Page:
Update on 4/25/2016. Ifunding is the subject of 2 separate lawsuits. One from an investor and one from a sponsor. Additionally, an industry insider claims that their General Counsel resigned.
iFunding specializes in both commercial and residential real estate investments, including both debt and equity. It has superior bankruptcy protection, and also boasts $4 million in venture capital.
Unfortunately, it was also the site that had the most negative feedback from investors.
Several investors claimed (via direct feedback and a posting on an investor site called Bigger Pockets), that an investment in Milwaukee failed to pay the promoted principal plus return by the promised deadline in 2014. (Investors said that the sponsor was a flipper who was unable to sell the property at the projected price. The investment was converted to a rental, which is returning a much smaller periodic return and has an unknown date of final full return).
Please note that no marketplace guarantees any of the investments, including iFunding. At the same time, the market is not yet in a down cycle, so reports of a "zombie investment" like this one are currently very rare (this was the only one).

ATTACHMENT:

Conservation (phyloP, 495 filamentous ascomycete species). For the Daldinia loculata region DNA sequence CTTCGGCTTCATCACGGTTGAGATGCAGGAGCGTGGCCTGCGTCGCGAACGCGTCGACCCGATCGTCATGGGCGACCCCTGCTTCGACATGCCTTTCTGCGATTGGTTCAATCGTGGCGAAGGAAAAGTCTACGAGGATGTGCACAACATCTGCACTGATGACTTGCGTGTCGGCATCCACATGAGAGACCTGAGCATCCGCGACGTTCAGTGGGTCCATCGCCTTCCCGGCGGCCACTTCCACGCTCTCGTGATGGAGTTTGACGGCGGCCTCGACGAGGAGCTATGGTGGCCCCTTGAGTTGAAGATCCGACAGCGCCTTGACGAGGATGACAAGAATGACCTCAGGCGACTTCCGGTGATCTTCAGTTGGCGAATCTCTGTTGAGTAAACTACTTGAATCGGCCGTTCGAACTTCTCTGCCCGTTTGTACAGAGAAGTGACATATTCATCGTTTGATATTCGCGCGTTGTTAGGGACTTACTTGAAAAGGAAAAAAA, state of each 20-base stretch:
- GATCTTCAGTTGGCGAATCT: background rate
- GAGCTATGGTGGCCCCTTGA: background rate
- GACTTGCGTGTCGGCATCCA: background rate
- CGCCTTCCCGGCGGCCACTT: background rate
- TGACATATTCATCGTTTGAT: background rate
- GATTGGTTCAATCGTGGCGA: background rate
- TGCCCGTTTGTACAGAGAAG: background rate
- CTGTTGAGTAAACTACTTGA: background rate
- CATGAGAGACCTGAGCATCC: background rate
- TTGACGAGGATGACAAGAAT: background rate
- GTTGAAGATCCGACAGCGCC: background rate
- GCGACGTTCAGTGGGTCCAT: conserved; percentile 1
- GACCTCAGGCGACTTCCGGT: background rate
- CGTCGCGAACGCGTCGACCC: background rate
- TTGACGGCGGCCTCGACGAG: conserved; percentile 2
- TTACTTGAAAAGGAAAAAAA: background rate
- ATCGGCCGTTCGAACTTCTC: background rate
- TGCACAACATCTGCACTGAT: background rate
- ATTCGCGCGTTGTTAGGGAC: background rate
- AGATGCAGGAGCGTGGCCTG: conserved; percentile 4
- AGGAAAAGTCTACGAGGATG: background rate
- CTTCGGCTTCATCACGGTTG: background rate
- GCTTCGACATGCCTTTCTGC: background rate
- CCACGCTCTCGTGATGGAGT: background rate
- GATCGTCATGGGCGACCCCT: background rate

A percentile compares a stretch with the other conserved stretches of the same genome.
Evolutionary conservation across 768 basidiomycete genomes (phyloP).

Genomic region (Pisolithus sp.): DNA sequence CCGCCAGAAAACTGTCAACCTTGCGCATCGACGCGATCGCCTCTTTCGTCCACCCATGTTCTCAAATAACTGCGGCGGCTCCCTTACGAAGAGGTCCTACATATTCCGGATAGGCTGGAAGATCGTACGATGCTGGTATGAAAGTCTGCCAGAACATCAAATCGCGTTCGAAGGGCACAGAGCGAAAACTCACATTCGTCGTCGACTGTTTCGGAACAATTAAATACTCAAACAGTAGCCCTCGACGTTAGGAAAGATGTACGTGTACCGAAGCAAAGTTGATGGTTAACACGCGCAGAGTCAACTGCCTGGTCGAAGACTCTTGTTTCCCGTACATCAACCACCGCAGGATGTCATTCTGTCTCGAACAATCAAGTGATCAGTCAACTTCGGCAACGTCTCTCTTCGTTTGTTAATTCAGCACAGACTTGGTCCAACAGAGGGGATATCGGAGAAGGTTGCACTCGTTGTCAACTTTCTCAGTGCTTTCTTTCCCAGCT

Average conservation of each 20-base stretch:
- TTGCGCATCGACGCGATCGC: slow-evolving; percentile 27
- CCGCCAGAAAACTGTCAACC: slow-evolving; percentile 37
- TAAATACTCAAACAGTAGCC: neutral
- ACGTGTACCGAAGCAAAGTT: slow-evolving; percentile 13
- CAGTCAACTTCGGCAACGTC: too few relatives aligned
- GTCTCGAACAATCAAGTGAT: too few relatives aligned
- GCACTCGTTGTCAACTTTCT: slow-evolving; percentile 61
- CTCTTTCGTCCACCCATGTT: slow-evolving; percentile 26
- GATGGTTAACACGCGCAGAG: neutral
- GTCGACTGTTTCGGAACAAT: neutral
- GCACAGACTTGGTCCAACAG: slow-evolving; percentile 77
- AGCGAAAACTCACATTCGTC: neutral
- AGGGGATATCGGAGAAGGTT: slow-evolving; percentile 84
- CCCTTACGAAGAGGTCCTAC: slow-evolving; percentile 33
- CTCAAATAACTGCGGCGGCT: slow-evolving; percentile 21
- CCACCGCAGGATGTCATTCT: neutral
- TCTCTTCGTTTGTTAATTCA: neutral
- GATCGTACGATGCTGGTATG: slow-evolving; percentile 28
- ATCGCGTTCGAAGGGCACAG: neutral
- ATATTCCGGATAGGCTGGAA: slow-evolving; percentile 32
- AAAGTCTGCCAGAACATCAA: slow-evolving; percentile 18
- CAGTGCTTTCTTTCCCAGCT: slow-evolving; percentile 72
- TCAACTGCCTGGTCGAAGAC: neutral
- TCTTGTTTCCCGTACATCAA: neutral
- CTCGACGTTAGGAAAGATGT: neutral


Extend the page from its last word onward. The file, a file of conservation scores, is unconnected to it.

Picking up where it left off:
Another investor said he had a bad experience with a different investment on Ifunding which caused him to "not use the site again". He claimed that his investment did not pay back the promoted principal plus return in August 2015, and he was unsuccessful getting Ifunding to talk about the problems or address when they would be resolved. Ultimately he got "more or less "his promised return. But the lack of customer service has caused him to look elsewhere for investments.
We would love to hear feedback from iFunding on their side of the story on the above two issues. Unfortunately, iFunding told us that they could not publicly comment on any investments, due to regulation 506B. This regulation prevents a company from discussing investments with the general public, and limits communication to those with whom they already have an existing relationship.